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One can say acting has always been in Serah’s blood as she won her very First award while in Primary school: Class five as the best actress in the National Drama Festivals. She recently won the Best Lead Actress during the 2011 Kalasha Awards for her role in award winning film The Rugged Priest, where she played the role of Alice, a lead actress in the controversial film.

Serah Ndanu holds a Bachelor of Arts degree in Tourism Management and Sociology from the University of Nairobi and is currently enrolling for Masters Course in Strategic Management at the United States International University (USIU).

Serah has also featured in local series, ’Nairobi Law’ as Tocara (An intern in a law firm) and in ’Briefcase Inc.’, as a featured guest. She was also a lead cast in short film called ’Conflicted Successions’ which was nominated in the Kalasha awards 2011, short film category. Answering questions fielded by the Film Biz Africa Magazine editor, she revealed that she was working on a documentary produced by the Federation of Women Lawyers in Kenya as a lead cast. The aim of the documentary is to empower women and young girls, and to stand up for women who have been or still are in abusive marriages. She also worked on an action film which was shot sometime in March 2012 and a family drama series that premiered at the end of February 2012. Currently, you can catch her on "Noose of Gold".

Speaking on challenges, Serah says that, “It appears as though some people cannot differentiate between a person on the screen and a person in reality. It is so hard to make them believe that everything they see on television is scripted. That is the biggest challenge I have faced. When I played “Tocara“ (A young intern in a law firm) in Nairobi Law, people thought I am that uptight girl who is so serious about life and a female chauvinist, which is contrary to what I really am. I also remember while on the set of ’the Rugged Priest’, Alice, my character, was meant to fall in love with a priest who would later impregnate her and he would be forced to abandon priesthood and become a husband. It was so hard to play this role, as people took it too seriously. Thereafter, I received all sorts of criticism from viewers, that they wondered how I could make a “man of God“ backslide! Nevertheless, when I get all sorts of reactions from my performances, I am convinced that I am bringing out the character well. So I take it all positively.“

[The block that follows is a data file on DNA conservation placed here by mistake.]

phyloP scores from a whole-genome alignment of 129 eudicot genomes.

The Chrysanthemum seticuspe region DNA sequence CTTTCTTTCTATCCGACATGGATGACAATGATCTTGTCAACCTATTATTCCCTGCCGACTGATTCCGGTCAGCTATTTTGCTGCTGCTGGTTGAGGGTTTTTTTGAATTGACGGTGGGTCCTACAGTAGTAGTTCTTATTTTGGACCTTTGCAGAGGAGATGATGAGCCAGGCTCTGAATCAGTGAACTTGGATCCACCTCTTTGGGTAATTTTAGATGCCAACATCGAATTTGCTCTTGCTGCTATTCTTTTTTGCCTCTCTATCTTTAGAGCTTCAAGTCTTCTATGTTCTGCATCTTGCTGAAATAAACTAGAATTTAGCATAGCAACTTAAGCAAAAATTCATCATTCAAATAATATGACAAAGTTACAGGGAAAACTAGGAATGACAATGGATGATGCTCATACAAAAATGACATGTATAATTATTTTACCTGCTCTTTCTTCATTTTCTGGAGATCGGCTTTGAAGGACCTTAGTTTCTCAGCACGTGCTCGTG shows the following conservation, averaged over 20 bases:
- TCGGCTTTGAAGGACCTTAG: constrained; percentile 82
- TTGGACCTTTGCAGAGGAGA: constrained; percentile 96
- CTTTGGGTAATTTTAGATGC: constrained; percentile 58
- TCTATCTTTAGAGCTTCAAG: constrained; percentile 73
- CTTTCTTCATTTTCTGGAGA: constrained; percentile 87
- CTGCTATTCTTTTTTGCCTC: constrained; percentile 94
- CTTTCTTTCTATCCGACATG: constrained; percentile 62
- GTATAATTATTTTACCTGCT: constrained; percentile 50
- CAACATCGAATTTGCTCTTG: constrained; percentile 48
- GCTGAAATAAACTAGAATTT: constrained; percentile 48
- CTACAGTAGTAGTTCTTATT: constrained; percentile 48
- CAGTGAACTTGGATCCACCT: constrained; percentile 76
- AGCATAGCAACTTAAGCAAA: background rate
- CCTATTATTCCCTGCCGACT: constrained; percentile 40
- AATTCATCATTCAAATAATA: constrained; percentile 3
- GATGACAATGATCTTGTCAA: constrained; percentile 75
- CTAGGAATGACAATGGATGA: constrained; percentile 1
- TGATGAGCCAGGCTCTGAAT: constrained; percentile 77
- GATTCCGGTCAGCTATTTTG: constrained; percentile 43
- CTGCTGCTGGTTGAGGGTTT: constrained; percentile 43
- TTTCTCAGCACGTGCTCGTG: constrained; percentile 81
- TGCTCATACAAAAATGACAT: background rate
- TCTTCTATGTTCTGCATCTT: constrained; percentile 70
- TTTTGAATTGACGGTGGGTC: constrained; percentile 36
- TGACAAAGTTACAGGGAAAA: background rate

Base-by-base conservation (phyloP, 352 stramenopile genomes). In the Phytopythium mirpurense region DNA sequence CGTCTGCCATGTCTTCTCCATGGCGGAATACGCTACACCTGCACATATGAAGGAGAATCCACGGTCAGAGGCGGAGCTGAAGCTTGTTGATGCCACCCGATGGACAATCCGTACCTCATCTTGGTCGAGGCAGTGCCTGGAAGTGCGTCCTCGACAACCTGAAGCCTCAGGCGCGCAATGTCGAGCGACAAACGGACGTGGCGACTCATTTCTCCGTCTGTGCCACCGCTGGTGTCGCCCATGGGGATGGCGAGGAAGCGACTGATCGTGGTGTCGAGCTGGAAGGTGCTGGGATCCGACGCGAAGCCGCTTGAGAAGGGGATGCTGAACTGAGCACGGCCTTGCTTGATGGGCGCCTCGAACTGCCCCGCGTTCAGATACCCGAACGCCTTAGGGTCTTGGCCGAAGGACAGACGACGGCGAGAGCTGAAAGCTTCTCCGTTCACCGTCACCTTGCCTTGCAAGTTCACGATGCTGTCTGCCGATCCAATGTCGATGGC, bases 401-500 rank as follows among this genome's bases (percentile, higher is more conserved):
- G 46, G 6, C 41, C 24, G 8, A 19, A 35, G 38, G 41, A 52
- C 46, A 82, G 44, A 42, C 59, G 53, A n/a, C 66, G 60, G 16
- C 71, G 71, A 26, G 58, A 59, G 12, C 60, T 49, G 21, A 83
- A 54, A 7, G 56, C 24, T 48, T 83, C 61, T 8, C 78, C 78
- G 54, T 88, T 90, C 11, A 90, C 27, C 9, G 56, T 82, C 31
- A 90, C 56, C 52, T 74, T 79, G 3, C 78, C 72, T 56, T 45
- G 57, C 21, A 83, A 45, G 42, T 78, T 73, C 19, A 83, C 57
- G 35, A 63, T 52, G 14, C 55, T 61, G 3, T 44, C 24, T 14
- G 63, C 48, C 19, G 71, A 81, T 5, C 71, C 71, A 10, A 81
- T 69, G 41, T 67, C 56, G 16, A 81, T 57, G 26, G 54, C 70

Serah’s motto in life is “Be like a stamp, stand your ground till you make it!“ This motto is what keeps her going. She asserts that she does not give up easily because of her belief that nothing is impossible no matter how hard it may be to achieve. Her family and close friends also play a big role in her life. They support her and have molded her to become whom she is today, she therefore takes their criticism positively.

Serah also has a passion for women empowerment. She wants to stand up for young girls, not only in Kenya but in the rest of Africa. Growing up as a girl has taught her a lot, and she is humbled to have a great family. She keeps asking herself, “what about those young girls who have no one to turn to, the rape victims, those who have undergone or have the fear of undergoing FGM (female genital mutilation), those who have been forced into early marriages, those who are being battered in relationships, those who cannot afford sanitary towels? Who is going to speak for them? Will someone wake up to do something about it? “And the answer is ME! I want to leave a legacy when my time comes, to give a voice to voiceless girls across Africa.“

Her advice to other young aspiring actors as she, is that just as any other career, it should be taken seriously. “Do not get into it ’for fun’. It requires hard work, discipline and commitment. You must have a passion for it, you must possess and embrace it. As an actor or an actress, you should know you are the mirror of the society, the way you carry out yourself, and interact with people matters a lot. Look glamorous always and learn how to network,“ she says.



Courtesy of FilmBiz Africa

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